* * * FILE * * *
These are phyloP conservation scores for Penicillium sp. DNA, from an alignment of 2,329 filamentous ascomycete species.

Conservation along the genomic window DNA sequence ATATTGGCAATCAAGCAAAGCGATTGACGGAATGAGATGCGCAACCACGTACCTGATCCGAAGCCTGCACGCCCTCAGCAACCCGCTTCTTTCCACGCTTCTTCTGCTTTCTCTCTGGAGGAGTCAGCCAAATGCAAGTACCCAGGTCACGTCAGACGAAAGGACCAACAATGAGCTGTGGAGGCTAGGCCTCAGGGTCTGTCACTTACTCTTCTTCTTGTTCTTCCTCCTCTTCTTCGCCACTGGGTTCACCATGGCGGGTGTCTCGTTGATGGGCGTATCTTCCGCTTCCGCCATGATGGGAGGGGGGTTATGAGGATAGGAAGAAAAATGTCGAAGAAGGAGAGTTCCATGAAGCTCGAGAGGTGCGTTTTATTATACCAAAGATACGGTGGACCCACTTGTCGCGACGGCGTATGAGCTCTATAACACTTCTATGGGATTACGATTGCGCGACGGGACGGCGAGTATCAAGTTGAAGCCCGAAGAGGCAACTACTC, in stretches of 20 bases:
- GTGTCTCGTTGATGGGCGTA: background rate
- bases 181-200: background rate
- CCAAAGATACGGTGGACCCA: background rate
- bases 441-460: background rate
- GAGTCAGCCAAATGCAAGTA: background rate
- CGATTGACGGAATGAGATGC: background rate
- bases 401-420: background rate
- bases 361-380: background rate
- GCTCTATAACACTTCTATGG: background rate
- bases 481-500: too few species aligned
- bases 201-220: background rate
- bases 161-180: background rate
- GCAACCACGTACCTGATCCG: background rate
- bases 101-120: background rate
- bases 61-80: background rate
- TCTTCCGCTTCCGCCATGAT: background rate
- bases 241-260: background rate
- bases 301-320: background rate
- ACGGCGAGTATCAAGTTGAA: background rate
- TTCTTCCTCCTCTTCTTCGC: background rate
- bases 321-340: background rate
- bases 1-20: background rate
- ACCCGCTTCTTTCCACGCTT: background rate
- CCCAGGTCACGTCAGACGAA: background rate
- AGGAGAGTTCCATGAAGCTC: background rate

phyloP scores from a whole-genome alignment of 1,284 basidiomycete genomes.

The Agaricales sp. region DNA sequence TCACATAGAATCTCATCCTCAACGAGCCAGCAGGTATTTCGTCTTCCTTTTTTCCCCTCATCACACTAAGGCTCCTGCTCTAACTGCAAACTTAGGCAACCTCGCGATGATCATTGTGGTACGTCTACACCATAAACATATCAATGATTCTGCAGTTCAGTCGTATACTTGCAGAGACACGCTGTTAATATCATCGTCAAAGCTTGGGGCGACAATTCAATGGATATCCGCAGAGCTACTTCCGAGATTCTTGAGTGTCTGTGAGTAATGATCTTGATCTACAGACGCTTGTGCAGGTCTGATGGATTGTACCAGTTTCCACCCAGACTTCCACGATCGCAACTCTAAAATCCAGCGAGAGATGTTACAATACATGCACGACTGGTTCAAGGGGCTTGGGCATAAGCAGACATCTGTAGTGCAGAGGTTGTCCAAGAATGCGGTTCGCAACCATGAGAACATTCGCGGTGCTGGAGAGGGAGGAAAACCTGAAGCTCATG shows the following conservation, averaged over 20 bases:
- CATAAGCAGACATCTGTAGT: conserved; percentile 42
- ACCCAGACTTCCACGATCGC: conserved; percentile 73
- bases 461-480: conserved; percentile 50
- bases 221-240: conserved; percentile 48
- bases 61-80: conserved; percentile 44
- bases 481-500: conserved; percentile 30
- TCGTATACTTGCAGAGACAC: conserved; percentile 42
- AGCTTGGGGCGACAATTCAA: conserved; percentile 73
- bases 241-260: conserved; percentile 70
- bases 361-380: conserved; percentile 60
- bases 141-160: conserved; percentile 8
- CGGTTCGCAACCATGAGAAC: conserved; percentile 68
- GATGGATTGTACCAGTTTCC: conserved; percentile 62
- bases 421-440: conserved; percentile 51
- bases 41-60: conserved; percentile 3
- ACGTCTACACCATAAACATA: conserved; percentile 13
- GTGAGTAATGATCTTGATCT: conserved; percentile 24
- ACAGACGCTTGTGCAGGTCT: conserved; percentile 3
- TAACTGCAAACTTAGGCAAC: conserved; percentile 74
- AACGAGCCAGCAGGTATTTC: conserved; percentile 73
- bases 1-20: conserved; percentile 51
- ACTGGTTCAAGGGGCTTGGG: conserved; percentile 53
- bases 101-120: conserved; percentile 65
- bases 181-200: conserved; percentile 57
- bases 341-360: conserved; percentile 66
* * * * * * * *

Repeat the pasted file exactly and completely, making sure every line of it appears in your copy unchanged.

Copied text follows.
These are phyloP conservation scores for Penicillium sp. DNA, from an alignment of 2,329 filamentous ascomycete species.

Conservation along the genomic window DNA sequence ATATTGGCAATCAAGCAAAGCGATTGACGGAATGAGATGCGCAACCACGTACCTGATCCGAAGCCTGCACGCCCTCAGCAACCCGCTTCTTTCCACGCTTCTTCTGCTTTCTCTCTGGAGGAGTCAGCCAAATGCAAGTACCCAGGTCACGTCAGACGAAAGGACCAACAATGAGCTGTGGAGGCTAGGCCTCAGGGTCTGTCACTTACTCTTCTTCTTGTTCTTCCTCCTCTTCTTCGCCACTGGGTTCACCATGGCGGGTGTCTCGTTGATGGGCGTATCTTCCGCTTCCGCCATGATGGGAGGGGGGTTATGAGGATAGGAAGAAAAATGTCGAAGAAGGAGAGTTCCATGAAGCTCGAGAGGTGCGTTTTATTATACCAAAGATACGGTGGACCCACTTGTCGCGACGGCGTATGAGCTCTATAACACTTCTATGGGATTACGATTGCGCGACGGGACGGCGAGTATCAAGTTGAAGCCCGAAGAGGCAACTACTC, in stretches of 20 bases:
- GTGTCTCGTTGATGGGCGTA: background rate
- bases 181-200: background rate
- CCAAAGATACGGTGGACCCA: background rate
- bases 441-460: background rate
- GAGTCAGCCAAATGCAAGTA: background rate
- CGATTGACGGAATGAGATGC: background rate
- bases 401-420: background rate
- bases 361-380: background rate
- GCTCTATAACACTTCTATGG: background rate
- bases 481-500: too few species aligned
- bases 201-220: background rate
- bases 161-180: background rate
- GCAACCACGTACCTGATCCG: background rate
- bases 101-120: background rate
- bases 61-80: background rate
- TCTTCCGCTTCCGCCATGAT: background rate
- bases 241-260: background rate
- bases 301-320: background rate
- ACGGCGAGTATCAAGTTGAA: background rate
- TTCTTCCTCCTCTTCTTCGC: background rate
- bases 321-340: background rate
- bases 1-20: background rate
- ACCCGCTTCTTTCCACGCTT: background rate
- CCCAGGTCACGTCAGACGAA: background rate
- AGGAGAGTTCCATGAAGCTC: background rate

phyloP scores from a whole-genome alignment of 1,284 basidiomycete genomes.

The Agaricales sp. region DNA sequence TCACATAGAATCTCATCCTCAACGAGCCAGCAGGTATTTCGTCTTCCTTTTTTCCCCTCATCACACTAAGGCTCCTGCTCTAACTGCAAACTTAGGCAACCTCGCGATGATCATTGTGGTACGTCTACACCATAAACATATCAATGATTCTGCAGTTCAGTCGTATACTTGCAGAGACACGCTGTTAATATCATCGTCAAAGCTTGGGGCGACAATTCAATGGATATCCGCAGAGCTACTTCCGAGATTCTTGAGTGTCTGTGAGTAATGATCTTGATCTACAGACGCTTGTGCAGGTCTGATGGATTGTACCAGTTTCCACCCAGACTTCCACGATCGCAACTCTAAAATCCAGCGAGAGATGTTACAATACATGCACGACTGGTTCAAGGGGCTTGGGCATAAGCAGACATCTGTAGTGCAGAGGTTGTCCAAGAATGCGGTTCGCAACCATGAGAACATTCGCGGTGCTGGAGAGGGAGGAAAACCTGAAGCTCATG shows the following conservation, averaged over 20 bases:
- CATAAGCAGACATCTGTAGT: conserved; percentile 42
- ACCCAGACTTCCACGATCGC: conserved; percentile 73
- bases 461-480: conserved; percentile 50
- bases 221-240: conserved; percentile 48
- bases 61-80: conserved; percentile 44
- bases 481-500: conserved; percentile 30
- TCGTATACTTGCAGAGACAC: conserved; percentile 42
- AGCTTGGGGCGACAATTCAA: conserved; percentile 73
- bases 241-260: conserved; percentile 70
- bases 361-380: conserved; percentile 60
- bases 141-160: conserved; percentile 8
- CGGTTCGCAACCATGAGAAC: conserved; percentile 68
- GATGGATTGTACCAGTTTCC: conserved; percentile 62
- bases 421-440: conserved; percentile 51
- bases 41-60: conserved; percentile 3
- ACGTCTACACCATAAACATA: conserved; percentile 13
- GTGAGTAATGATCTTGATCT: conserved; percentile 24
- ACAGACGCTTGTGCAGGTCT: conserved; percentile 3
- TAACTGCAAACTTAGGCAAC: conserved; percentile 74
- AACGAGCCAGCAGGTATTTC: conserved; percentile 73
- bases 1-20: conserved; percentile 51
- ACTGGTTCAAGGGGCTTGGG: conserved; percentile 53
- bases 101-120: conserved; percentile 65
- bases 181-200: conserved; percentile 57
- bases 341-360: conserved; percentile 66